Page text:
Stop ignoring Android Lint, use it

Android Tools Photo credit: Unknown via Visualhunt / CC BY.

The Android Lint utility is probably one of the most powerful tools in your arsenal that you are not using. I could come up with many reasons why developers don't seem to take full advantage of it, but likely one of the main problems is that it's... well, a bit noisy.

Here's what I mean: I started up a brand new Android project and before I ever wrote a single line of code, before I ever built any UI, there were two Lint warnings. Create an Activity, add a few views, and it's already starting to look like an insurmountable problem and something best left to its own.

I want to tell you how you can take control of this and turn it back into a useful tool.


To start with, let's set our goal. What we want to achieve is...

  • Run lint on every build
  • If there are any new lint issues, break the build
  • Get to zero unchecked lint errors and warnings

Now, let's work through the practicalities of making this happen.

Android Tools Photo credit: xkcd / CC BY 2.5.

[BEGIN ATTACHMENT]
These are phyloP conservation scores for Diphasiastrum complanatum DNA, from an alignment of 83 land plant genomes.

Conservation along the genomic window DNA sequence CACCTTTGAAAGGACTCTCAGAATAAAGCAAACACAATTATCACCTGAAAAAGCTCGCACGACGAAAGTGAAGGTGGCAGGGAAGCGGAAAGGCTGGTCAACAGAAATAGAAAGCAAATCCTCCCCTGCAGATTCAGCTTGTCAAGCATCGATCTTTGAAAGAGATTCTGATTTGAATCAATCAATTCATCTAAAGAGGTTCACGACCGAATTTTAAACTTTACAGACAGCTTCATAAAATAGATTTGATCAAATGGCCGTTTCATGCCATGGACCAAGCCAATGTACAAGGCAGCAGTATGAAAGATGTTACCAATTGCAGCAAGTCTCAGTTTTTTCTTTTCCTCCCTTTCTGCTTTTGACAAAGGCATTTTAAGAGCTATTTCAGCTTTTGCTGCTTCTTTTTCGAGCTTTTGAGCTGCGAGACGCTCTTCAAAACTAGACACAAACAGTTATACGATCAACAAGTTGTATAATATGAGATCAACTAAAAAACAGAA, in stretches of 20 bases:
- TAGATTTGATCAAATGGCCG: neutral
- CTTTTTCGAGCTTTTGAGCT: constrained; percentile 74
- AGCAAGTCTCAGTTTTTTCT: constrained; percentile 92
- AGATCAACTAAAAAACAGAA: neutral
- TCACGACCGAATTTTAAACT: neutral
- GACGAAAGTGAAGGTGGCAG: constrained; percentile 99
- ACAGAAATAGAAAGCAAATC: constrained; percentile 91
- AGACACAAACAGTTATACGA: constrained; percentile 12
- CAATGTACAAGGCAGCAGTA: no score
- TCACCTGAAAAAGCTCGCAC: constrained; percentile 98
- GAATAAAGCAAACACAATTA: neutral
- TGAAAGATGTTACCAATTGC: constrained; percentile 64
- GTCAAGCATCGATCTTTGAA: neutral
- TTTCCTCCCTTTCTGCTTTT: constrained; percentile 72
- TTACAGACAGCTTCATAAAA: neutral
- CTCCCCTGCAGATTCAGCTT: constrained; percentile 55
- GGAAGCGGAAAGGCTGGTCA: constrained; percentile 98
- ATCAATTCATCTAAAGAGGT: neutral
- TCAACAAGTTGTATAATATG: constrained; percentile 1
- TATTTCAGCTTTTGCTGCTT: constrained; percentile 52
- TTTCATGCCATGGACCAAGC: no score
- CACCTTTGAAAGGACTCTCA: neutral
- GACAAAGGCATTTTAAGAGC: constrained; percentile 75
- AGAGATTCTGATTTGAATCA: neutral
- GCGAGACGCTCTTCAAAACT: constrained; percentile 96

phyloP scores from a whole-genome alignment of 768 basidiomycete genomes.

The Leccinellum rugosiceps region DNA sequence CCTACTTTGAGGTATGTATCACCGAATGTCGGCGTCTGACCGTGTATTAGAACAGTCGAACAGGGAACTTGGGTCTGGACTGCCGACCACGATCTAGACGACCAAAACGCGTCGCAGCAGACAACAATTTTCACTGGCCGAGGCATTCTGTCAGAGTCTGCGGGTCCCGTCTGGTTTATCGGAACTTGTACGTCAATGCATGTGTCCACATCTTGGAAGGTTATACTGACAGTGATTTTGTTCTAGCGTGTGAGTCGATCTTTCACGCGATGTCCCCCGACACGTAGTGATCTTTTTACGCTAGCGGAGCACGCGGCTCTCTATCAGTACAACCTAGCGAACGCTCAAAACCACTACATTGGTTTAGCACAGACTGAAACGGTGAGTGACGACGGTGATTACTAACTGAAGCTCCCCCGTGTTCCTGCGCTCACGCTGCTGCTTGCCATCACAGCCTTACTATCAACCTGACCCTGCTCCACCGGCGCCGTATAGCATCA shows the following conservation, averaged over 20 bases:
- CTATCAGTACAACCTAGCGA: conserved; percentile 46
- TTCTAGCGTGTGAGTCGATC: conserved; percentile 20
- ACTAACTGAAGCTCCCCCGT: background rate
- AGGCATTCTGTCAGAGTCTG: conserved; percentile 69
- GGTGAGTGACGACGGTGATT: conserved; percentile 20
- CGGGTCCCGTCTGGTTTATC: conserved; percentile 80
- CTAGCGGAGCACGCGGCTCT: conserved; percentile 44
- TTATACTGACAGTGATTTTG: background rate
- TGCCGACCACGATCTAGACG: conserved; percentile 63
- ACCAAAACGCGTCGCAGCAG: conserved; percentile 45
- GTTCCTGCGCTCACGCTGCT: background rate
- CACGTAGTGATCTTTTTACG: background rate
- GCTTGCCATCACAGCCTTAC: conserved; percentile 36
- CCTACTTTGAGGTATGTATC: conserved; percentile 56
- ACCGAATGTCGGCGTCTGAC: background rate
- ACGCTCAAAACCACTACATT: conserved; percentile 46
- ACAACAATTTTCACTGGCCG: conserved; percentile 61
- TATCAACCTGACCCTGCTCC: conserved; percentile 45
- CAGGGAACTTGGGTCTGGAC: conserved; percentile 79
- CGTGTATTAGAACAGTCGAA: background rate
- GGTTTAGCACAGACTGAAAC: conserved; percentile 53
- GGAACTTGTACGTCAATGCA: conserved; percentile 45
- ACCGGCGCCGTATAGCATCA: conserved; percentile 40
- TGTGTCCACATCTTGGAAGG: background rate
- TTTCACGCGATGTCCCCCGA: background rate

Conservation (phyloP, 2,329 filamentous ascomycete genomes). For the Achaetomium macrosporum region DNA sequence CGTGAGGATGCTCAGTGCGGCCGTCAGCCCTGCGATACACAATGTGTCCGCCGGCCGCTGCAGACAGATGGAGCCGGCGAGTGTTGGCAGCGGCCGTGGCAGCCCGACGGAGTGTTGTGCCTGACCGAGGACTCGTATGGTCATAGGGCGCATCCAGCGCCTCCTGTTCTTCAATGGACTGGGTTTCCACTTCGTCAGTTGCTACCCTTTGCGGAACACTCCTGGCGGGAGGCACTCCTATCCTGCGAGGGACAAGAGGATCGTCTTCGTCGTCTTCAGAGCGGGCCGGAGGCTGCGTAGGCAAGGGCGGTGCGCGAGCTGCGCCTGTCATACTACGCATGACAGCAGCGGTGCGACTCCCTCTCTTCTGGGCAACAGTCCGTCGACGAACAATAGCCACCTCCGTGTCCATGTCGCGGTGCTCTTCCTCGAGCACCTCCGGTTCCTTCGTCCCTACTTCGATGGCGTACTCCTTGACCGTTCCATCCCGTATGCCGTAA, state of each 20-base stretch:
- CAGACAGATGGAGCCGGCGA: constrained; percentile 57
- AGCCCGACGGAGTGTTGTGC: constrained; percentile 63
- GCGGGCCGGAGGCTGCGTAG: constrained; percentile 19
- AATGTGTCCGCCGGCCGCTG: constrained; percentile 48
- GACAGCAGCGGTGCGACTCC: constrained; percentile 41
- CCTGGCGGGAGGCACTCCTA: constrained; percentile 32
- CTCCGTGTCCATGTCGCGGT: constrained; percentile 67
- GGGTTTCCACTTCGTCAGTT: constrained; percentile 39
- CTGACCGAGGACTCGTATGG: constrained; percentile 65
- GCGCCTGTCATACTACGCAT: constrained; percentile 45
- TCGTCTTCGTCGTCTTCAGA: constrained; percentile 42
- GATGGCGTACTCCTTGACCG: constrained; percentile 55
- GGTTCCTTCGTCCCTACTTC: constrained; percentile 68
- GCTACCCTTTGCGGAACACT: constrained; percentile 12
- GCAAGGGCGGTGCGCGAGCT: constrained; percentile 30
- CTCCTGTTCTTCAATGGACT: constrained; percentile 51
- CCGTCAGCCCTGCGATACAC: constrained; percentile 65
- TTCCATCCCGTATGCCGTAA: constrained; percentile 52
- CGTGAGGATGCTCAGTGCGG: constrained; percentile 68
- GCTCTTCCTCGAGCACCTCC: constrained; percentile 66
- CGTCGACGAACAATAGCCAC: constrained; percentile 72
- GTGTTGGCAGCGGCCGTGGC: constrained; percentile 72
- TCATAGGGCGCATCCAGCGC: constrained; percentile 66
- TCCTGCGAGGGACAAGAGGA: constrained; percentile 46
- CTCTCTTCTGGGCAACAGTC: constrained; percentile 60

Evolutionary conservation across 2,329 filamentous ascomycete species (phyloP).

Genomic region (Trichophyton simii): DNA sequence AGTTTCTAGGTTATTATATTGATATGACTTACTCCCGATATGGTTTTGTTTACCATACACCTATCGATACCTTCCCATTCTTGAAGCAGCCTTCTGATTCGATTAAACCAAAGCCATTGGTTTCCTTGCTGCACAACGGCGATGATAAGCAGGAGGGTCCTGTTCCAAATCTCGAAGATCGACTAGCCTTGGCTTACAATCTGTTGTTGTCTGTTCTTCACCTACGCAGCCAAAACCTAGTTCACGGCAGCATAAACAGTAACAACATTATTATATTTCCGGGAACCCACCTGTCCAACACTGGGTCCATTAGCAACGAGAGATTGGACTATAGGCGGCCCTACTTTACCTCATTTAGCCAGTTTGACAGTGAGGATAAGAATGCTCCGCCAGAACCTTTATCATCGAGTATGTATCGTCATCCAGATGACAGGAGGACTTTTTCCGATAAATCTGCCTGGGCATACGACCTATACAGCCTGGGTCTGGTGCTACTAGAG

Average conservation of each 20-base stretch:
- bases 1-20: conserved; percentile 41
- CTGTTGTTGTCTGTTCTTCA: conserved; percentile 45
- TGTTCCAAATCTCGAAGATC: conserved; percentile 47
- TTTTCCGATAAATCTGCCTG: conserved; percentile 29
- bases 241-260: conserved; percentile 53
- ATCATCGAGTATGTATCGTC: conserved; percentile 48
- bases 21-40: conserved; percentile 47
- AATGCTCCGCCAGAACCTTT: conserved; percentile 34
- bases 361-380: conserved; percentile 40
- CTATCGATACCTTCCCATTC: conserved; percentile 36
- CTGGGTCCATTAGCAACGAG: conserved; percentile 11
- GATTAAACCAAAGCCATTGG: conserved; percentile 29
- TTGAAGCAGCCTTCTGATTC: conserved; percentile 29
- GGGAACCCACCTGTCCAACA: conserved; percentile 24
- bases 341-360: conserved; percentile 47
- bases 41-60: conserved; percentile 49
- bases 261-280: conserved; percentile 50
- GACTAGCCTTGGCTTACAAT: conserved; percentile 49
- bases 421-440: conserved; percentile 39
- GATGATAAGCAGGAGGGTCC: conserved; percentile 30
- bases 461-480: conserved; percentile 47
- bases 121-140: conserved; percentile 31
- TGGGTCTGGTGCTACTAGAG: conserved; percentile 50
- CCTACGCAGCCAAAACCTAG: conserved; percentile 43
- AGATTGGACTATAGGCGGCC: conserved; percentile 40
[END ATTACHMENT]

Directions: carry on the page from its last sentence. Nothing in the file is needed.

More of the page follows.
Christian has written previously about our Travis setup, so if you're looking to setup CI for your project, that's a great place to start. The build target already runs lint, but if you want to run it explicitly you can always do that by running ./gradlew lint. By default, lint will break the build on errors, but not on warnings, which is why warnings tend to go unnoticed until there's a build-up of hundreds of them. We need to fix this somehow because we want it to shout on every warning. There are two ways to approach it.

Exhibit A: The shock diet

It's in fact very easy to make lint treat warnings as breaking errors. All you need to do is add the following configuration to gradle:

    lintOptions {
        warningsAsErrors true

And now your build will break on any lint warning found. Note: Of course some warnings should probably never get to break the build (e.g. a new version of a dependency being available), but we'll talk about how to deal with that in a minute.

Unfortunately, if you've been ignoring lint warnings for a while, it may be very difficult to get your project to build again after making this change, as you will have hundreds of issues to sort through. For that reason I would recommend that you go down this path only when starting a new project or if you have been keeping an eye on your lint warnings and know that you don't have too many to deal with. For all else, there is still hope. Enter...

Exhibit B: Baby steps